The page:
- Should the kennel cough vaccine be given during COVID-19?
- Can cats transfer COVID-19 to other animals, and is there a risk of zoonosis
- What's the difference between FCoV and COVID-19?
- What can we clean a patient with, and will this kill COVID-19?
- Does ultraviolet light actually kill COVID-19?
- Will good weather affect infection rates of COVID-19?
- When should we test an animal for COVID-19?
- How do Face Coverings work?
- What evidence supports use of face coverings?
- How and when to wear a face covering
- Do ferrets and other mustelids pose a zoonotic risk for COVID-19?
- Mink and COVID-19: The Denmark mutation
- What advice should we give owners of ferrets during COVID-19?
- How can we offer a cat friendly environment during COVID-19?
- How should we handle a ferret in the practice or rescue environment?
The Veterinary Human Factors Conference 2021
Date: Friday 26th February 2021
Venue: Virtual conference
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Pam Mosedale BVetMed MRCVS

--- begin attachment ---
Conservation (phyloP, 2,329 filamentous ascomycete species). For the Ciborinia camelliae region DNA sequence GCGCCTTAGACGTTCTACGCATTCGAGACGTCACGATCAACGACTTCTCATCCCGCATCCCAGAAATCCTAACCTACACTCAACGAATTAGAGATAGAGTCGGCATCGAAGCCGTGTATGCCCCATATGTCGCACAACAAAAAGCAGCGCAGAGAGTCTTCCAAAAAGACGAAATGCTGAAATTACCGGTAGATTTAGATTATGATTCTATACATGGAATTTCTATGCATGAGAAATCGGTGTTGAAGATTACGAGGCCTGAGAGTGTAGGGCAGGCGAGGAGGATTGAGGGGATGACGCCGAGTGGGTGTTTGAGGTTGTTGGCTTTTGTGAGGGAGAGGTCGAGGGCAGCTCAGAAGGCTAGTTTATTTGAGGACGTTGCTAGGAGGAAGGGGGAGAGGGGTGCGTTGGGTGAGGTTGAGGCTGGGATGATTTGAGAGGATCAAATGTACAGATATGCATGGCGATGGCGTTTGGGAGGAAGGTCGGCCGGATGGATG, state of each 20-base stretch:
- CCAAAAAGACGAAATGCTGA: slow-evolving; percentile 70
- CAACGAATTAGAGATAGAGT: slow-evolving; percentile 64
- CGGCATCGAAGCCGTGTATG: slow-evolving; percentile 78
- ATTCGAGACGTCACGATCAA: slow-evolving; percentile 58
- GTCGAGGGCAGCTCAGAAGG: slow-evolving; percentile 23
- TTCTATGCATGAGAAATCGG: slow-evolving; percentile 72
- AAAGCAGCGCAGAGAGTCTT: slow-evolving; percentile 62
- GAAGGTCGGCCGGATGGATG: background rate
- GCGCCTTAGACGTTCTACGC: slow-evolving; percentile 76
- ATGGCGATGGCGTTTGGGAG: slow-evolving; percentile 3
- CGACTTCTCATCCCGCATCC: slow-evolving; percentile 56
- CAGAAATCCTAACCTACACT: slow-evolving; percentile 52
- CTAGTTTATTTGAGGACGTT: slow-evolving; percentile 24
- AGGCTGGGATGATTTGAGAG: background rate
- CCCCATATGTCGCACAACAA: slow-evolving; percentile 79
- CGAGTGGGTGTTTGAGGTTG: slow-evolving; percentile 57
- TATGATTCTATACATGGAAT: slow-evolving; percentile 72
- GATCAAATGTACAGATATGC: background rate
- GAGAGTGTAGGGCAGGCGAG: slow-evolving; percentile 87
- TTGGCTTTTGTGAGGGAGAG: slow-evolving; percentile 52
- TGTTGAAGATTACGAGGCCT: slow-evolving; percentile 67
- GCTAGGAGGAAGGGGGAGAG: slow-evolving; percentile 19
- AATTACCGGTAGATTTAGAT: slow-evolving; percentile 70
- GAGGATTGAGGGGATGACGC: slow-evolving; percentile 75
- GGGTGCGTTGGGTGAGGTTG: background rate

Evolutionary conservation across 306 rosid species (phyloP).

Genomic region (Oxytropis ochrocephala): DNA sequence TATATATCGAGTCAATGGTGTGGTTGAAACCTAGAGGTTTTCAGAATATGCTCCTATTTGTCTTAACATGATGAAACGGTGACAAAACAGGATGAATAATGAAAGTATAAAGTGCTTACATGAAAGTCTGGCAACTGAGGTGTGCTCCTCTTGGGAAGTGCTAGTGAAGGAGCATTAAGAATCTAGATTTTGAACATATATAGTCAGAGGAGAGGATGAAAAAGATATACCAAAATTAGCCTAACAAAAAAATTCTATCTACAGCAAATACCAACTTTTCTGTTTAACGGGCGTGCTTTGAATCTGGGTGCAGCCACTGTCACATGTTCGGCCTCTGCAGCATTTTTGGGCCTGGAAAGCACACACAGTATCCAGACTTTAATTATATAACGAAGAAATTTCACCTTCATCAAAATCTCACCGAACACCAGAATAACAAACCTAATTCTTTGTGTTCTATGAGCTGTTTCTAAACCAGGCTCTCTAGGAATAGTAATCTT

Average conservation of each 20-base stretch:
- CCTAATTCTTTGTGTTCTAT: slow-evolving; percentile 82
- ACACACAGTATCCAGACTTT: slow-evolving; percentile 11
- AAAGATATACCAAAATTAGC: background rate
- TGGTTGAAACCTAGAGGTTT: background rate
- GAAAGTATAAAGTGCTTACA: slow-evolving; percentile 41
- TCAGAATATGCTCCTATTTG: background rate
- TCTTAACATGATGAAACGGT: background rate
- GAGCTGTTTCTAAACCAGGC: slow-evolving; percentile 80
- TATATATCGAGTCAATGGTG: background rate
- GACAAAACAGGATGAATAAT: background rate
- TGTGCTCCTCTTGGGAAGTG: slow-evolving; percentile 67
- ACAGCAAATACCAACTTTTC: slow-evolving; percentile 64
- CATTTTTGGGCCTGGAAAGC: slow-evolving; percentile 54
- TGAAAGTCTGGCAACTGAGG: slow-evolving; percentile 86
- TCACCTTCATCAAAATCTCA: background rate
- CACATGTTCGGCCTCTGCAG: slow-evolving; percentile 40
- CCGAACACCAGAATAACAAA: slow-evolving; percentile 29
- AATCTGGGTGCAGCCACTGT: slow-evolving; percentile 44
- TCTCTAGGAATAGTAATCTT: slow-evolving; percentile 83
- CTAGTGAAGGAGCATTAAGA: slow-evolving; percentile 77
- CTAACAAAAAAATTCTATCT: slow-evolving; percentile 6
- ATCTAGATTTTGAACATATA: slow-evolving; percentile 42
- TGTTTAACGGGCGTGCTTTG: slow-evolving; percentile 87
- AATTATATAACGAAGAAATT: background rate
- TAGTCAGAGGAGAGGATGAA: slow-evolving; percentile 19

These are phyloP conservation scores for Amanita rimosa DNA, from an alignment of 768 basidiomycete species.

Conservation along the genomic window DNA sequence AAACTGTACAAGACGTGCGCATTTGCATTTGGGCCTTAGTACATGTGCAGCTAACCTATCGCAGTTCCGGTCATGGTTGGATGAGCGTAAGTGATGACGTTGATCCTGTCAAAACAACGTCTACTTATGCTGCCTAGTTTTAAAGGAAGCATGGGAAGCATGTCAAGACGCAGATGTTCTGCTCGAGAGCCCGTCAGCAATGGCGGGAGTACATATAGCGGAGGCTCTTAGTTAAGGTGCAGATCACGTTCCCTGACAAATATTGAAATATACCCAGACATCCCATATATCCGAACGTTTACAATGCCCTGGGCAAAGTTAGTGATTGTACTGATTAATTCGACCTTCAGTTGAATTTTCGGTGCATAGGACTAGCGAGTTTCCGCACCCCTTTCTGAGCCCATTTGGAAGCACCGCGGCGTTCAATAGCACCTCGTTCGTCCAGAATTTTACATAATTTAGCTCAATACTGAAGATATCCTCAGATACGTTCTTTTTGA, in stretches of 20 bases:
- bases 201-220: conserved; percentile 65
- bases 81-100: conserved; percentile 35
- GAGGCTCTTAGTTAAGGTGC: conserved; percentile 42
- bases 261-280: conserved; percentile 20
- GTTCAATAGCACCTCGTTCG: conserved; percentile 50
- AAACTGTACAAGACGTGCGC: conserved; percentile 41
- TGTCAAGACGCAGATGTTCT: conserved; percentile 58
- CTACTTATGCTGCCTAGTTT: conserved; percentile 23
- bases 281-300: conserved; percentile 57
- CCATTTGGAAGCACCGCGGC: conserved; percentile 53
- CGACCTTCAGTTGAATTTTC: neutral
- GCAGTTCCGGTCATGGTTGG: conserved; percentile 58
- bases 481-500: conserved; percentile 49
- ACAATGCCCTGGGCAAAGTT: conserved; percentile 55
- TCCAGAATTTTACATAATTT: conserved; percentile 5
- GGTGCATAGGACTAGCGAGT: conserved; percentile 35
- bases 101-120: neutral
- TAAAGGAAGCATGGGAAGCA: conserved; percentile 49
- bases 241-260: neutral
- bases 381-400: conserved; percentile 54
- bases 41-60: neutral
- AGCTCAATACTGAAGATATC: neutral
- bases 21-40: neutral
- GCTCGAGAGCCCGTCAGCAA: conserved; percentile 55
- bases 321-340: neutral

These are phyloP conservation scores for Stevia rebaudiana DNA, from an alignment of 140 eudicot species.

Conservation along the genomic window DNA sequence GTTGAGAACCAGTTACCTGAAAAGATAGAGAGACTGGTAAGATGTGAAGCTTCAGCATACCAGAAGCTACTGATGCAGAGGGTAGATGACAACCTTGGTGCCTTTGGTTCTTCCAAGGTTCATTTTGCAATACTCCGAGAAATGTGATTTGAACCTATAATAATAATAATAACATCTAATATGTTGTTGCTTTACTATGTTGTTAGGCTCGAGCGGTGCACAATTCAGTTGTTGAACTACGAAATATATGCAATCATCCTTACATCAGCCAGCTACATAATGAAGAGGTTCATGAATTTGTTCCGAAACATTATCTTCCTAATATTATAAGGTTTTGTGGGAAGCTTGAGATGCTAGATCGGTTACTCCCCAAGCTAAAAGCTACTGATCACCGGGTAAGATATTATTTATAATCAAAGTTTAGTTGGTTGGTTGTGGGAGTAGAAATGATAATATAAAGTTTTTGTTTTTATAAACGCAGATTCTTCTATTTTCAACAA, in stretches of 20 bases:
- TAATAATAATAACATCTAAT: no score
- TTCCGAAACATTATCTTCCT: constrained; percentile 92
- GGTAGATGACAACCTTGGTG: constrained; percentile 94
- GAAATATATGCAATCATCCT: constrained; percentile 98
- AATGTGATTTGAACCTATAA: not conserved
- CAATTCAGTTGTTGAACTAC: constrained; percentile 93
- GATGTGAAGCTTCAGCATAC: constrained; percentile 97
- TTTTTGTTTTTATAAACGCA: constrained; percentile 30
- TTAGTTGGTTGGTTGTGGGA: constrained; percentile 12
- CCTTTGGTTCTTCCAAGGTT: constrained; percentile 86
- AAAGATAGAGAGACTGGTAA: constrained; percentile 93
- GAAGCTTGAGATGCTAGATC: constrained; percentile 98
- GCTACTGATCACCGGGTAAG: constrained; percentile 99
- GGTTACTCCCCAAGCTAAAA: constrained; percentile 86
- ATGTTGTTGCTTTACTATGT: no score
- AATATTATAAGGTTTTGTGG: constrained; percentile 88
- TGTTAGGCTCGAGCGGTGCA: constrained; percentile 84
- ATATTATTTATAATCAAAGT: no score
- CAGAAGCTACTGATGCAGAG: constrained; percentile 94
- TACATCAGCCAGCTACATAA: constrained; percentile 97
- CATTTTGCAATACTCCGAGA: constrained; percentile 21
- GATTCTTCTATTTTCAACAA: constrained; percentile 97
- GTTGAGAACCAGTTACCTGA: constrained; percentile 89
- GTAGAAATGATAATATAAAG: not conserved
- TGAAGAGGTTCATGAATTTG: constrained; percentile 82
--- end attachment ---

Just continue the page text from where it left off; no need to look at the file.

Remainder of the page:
Angela Rayner, BVM&S PgDipPSCHF MRCVS
Join experts in Human Factors for the first Veterinary Human Factors Conference, run by VetLed.
The pre-conference sessions on Thursday 25th February feature a diverse program of pre-recorded abstract presentations and case studies from researchers, alongside veterinary professionals in practice. On Friday 26th February, join the programme live to hear about the latest in patient safety, how to deal with a mistake, how to prevent avoidable harm, the importance of reporting the positives as well as the negatives, how to support a culture in which your team feel and function at their best and much more.